NOBODY MOVE by Denis Johnson

Book Quote:

“How doped up are you?”


Book Review:

Reviewed by Mary Whipple (MAY 10, 2009)

Nobody Move, Denis Johnson’s first novel since his National Book Award-winning Tree of Smoke in 2007, is a complete change of pace from that novel, which focuses on the Vietnam War.  Here, Johnson sets his novel in Northern California in contemporary times, creating a noir study of drug-addled, alcoholic criminals who don’t have a clue about reality as they seek riches and revenge.

Full of maiming, torture, and gunshot wounds, all of which are gushers, and several of which are fatal, Nobody Move gives new life to “pulp fiction,” a kind of dressed up, somewhat literary, pulp fiction–at least stylistically.  For however superficial the story may be, however dark and violent the action may be, and however stupid and sociopathic the characters may be, Johnson is a writer with immense gifts of description, dialogue, and narrative compression, and he manages to create a vivid story with no wasted words.

Jimmy Luntz, a member of a barbership singing group, is heavily in debt to loan sharks when he is picked up by Gambol, an enforcer.  While Gambol is driving Jimmy through the countryside on his way to meet his fate, Jimmy takes advantage of a momentary lapse by Gambol, shooting him in the leg, pushing him out, and stealing Gambol’s wallet, his gun, and ultimately, his car.  While getting rid of the gun he used on Gambol, Jimmy meets Anita, a woman whose crooked husband, a Palo County prosecutor, framed her for a $2.3 million embezzlement for which a judge has ruled that she must pay $800 a month in restitution for the rest of her life.   Jimmy and Anita team up to try to get the money back, wanting to wreak vengeance, not seek justice.  In the meantime, Gambol is rescued from the culvert, from which he managed to make a cell phone call, by Mary, a former army nurse sent to bring him back to health by the syndicate.

As Jimmy and Anita try to avoid their pursuers, the violence ratchets up.  Everyone wants revenge on everyone else.  The syndicate still wants their money back, Gambol wants (literally) to dine on Jimmy’s private parts, and Anita wants her husband’s head.  The world of these twisted characters is, as Hobbes has observed, “nasty, brutish, and short.”  All of them are sociopaths, none of them think twice before shooting, and none of them have any regrets after they shoot.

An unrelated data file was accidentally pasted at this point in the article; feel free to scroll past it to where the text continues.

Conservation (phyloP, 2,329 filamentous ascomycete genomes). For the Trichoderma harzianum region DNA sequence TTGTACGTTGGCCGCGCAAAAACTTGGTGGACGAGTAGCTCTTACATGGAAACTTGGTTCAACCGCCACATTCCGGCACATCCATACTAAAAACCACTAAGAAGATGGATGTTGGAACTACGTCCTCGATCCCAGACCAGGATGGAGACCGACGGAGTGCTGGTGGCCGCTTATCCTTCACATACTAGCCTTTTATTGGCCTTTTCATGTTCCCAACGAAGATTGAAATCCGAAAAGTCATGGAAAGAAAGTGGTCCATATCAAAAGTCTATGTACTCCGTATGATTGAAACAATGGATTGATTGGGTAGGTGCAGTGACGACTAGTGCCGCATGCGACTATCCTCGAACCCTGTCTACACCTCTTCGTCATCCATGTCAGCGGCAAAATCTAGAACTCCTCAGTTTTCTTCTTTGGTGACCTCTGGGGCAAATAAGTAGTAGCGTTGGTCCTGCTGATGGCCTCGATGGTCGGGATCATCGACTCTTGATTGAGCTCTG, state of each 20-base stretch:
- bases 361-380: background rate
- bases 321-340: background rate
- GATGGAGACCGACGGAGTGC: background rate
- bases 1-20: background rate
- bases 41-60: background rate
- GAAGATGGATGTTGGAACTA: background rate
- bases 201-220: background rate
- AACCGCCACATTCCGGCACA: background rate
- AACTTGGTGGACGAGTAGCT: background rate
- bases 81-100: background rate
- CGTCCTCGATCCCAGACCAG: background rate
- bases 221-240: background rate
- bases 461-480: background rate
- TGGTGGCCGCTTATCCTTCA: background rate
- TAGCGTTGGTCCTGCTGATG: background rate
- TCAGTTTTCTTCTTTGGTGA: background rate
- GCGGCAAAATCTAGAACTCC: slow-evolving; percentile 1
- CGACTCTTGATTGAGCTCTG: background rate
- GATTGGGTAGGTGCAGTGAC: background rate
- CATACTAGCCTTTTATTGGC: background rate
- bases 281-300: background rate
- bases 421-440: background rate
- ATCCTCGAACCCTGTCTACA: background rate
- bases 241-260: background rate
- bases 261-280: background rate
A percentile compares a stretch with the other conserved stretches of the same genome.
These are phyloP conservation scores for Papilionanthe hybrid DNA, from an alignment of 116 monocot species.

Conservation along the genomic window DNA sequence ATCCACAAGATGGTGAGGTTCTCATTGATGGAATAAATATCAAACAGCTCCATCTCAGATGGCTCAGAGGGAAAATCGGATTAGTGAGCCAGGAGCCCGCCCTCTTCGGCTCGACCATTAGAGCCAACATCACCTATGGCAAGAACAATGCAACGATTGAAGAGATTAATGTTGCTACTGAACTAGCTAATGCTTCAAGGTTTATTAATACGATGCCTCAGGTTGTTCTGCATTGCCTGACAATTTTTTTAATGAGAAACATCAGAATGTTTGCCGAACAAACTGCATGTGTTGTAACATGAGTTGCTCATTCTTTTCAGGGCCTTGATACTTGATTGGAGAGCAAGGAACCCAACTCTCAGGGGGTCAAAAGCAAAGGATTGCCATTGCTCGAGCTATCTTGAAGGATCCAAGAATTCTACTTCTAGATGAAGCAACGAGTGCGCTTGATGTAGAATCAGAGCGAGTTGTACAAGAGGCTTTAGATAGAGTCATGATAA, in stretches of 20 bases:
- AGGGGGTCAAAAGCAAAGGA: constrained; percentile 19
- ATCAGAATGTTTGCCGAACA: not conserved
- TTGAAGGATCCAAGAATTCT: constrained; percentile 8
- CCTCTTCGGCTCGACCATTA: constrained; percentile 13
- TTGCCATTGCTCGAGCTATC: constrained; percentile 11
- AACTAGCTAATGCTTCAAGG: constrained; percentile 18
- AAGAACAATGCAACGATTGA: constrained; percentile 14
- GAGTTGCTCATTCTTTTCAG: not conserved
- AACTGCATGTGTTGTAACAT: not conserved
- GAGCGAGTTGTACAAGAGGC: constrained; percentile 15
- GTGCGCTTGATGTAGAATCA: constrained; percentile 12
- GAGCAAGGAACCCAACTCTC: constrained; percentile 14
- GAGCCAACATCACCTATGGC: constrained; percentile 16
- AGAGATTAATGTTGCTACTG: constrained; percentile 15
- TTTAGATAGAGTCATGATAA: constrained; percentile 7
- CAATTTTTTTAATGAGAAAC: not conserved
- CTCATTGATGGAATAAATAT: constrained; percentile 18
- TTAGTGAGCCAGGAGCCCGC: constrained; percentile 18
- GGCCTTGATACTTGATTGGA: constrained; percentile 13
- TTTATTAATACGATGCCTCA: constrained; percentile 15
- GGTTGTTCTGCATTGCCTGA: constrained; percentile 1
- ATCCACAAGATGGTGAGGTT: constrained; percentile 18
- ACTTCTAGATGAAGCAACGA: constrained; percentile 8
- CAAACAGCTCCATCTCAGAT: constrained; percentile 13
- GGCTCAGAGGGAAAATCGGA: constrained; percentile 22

The novel, published as a four-part serial in Playboy Magazine during the summer and fall of 2008, is also full of graphic, often violent sex.  “Seizing the moment,” the driving force for these characters, gains new meaning here in the dark and dreary world they inhabit.

Johnson, who is also a poet and playwright, makes this dark world vibrate with life, creating memorable descriptions which add to the mood:  “The crescent moon lay directly overhead, and on such a night the river’s swollen surface resembled the unquiet belly of a living thing you could step onto and walk across.”  On a rainy night one sees “ruthless neon on the wet streets like busted candy.”  And on a good day,  “The morning seemed lit by a blowtorch.”  Even short character sketches are spot on:  Jimmy himself was “your basic bus-station javelina, but a nice enough guy.”

The dialogue sparkles, revealing character, mood, and relationships in only a few words:

He:  “[The man] is dead.  Gambol blew his head off.”

She:  “In a hundred years we’re all dead.”

He:  “Did you ever know anybody who got murdered?”

Beside him she was white and pale.  She:  “The dead come back.  Death isn’t the end.”

He:  “Let’s be optimistic..and assume that’s bullshit.”

Fun to read, this slight novel makes no pretense of being anything but a noir story about marginal characters leading dark and thoughtless lives, characters in the grip of their emotions at the expense of their reality.  They are all living for themselves and trying to stay alive, and they have no sense that life offers anything more than that.  A student of Raymond Chandler when he was a Master’s student at the Iowa Writer’s Workshop, Denis Johnson has learned his lessons well.  The book is what it is, he seems to say.  Take it or leave it.

AMAZON READER RATING: stars-3-5from 61 readers
PUBLISHER: Farrar, Straus and Giroux (April 28, 2009)
REVIEWER: Mary Whipple
AUTHOR WEBSITE: Wikipedia page on Denis Johnson
EXTRAS: Excerpt
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May 10, 2009 · Judi Clark · No Comments
Tags: ,  · Posted in: California, Contemporary, Drift-of-Life, Noir, y Award Winning Author

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